Frank is nowhere near as weird as your initial idea of it might be. Once you can get past Michael Fassbender wearing a paper-mache head throughout the film, it’s oddly pretty ordinary. It’s a film made for artists more than it the general audience. Only an artist can know the pain that comes along with trying to make it in show business. Creating art, or anything for that matter, and sharing it with the world can be a painful process that not everyone can appreciate.
I actually enjoyed Frank quite a bit. The film centers on Jon Burroughs played by Domhnall Gleeson, an ordinary Brit who happens to play keyboard. By chance, his vanilla life is thrown for a whirlwind after running into Don (Scoot McNairy), the manager of Frank’s eccentric indie band, Soronprfbs. Frank quickly accepts Jon in as the band’s new keyboard player. Soon they are off to a remote cabin in the wilderness to record their album.
Problems exist within the band from day one, and a lot of it centers on Clara’s (Maggie Gyllenhaal) disdain for Jon (Domhnall Gleeson). Maggie Gyllenhaal, I’ve found, is very good at playing an unlikeable character. No exception here. Unbeknownst to the band, Jon has been documenting the band’s recording of their album and posting the videos on YouTube. This brings into play the question of what it takes to be famous, and what would you be willing to do to get there? It also put social media into the discussion as there are several scenes that keep up with Jon’s Twitter account as he attempts to lock in a gig at the SXSW music festival.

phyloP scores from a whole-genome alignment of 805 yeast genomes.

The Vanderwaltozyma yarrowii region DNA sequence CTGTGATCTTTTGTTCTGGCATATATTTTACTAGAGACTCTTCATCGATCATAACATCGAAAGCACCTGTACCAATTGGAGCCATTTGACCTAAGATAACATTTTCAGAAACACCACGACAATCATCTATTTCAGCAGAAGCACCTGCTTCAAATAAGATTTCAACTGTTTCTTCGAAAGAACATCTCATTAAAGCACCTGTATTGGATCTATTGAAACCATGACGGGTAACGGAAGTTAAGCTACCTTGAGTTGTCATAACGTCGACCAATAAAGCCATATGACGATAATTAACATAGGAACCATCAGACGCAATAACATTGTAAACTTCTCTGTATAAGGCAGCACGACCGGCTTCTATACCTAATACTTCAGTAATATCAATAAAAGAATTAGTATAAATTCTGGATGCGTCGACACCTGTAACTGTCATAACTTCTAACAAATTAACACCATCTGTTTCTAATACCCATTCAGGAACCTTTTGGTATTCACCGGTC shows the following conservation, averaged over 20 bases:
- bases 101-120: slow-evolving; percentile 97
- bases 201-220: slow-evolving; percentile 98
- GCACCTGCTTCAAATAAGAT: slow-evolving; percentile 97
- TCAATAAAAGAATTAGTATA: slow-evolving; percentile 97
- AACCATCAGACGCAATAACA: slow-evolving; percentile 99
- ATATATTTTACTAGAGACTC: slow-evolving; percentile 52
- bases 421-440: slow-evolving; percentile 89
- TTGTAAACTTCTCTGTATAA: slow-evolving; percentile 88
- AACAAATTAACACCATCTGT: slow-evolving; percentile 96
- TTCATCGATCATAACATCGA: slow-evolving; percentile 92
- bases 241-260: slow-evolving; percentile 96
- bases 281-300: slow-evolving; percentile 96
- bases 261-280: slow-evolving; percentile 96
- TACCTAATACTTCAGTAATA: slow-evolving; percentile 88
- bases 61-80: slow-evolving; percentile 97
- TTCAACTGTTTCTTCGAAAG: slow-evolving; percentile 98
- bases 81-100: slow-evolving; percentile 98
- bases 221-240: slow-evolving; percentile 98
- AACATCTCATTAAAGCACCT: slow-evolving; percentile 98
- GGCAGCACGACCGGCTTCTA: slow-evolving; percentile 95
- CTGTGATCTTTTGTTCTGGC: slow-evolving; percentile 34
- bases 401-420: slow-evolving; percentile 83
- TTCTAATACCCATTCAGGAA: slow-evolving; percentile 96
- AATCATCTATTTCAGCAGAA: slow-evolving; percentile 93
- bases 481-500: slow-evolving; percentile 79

I especially enjoy the Behind-the-Music-esque look at what a band might go through in order to create an album. Not to mention a band like this one where everyone seems to be dealing with a form of mental illness and the band leader, Frank, never takes his bug-eyed mask off. Underneath that paper-mache head Michael Fassbender is putting on the most charming performance of his career. That’s saying a lot for a dude that exudes charisma. For a normally very dramatic actor, he seems like he’s having an awful lot of fun.
The acting in the film is great all around, but Gleeson and Fassbender sharing the screen makes it that much more of a delight. At times, the film is all over the place with several different tones and themes coming into play. Frank gets pretty dark at times, but it’s also silly. Luckily, it has a great cast and it’s light-hearted enough to brush past any lulls or really heavy subject matter in the story.
I give director Lenny Abrahamson a lot of credit for filming Frank in such a way that you can sometimes feel the expressions of an expressionless face. I doubt Michael Fassbender can see much of anything with that head on, but they still seem to capture him looking in a certain direction where he emotes some sort of feeling. It’s eerie at times, but then you hear Frank talk and he makes everything better. Saying his facial expression out loud is an added bonus. All the while, as an audience member, you know that whatever is going on under all of that cannot possibly be as pulled together as it seems.
The Good: The actors in the film are actually playing the music in the band. It might not be the kind of music for everyone, but you have to appreciate the authenticity that brings to the film. Showing a lot of the song-writing process was refreshing. It was especially nice to see someone like Jon who seems to over-think the writing process, while Frank can basically bust a freestyle and have a hit song about gibberish within a minute of time. Frank’s “most likeable song ever” makes me happier than you could possibly imagine.
The Weird: I know what it’s like to want to be heard, but not seen. I’ve always created art in some way, but sharing it with everyone has always been hard to do. You know you have a notebook full of poetry under your bed somewhere. In that way, I think we can all relate to Frank.
The Ugly: Mental illness, especially untreated, is pretty ugly. Remember, self-medicating with a giant mask is never the answer.